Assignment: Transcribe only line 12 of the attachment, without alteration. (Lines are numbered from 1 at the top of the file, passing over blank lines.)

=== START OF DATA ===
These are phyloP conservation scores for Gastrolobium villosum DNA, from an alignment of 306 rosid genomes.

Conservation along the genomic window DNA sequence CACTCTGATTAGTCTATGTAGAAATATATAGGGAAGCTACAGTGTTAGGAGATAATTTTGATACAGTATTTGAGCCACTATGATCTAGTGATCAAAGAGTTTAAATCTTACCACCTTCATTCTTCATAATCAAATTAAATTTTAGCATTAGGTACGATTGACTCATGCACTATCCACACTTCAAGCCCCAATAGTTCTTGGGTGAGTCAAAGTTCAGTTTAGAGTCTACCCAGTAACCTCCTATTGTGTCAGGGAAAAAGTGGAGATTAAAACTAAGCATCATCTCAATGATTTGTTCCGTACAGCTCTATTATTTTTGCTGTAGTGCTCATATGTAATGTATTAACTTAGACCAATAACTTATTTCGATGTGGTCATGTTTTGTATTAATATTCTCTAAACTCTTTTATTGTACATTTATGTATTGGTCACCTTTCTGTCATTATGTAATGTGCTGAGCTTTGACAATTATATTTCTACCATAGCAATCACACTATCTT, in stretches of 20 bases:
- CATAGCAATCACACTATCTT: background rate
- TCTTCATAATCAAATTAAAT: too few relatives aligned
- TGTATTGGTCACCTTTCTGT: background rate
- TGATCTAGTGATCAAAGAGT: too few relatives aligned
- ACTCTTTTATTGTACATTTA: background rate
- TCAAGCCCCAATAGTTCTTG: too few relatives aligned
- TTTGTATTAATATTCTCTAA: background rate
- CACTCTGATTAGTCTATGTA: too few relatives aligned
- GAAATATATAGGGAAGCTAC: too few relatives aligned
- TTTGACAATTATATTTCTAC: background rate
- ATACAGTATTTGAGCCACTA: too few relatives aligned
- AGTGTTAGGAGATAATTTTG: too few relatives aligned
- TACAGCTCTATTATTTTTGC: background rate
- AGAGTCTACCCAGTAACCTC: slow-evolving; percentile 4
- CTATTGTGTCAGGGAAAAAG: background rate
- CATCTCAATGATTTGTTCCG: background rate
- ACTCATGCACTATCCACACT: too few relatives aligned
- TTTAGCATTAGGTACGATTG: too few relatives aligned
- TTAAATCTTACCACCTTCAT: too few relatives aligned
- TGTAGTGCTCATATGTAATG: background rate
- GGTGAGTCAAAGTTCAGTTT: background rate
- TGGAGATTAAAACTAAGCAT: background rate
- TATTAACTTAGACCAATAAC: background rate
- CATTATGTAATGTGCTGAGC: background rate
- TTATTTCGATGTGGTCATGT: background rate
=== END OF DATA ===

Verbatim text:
- TTTGACAATTATATTTCTAC: background rate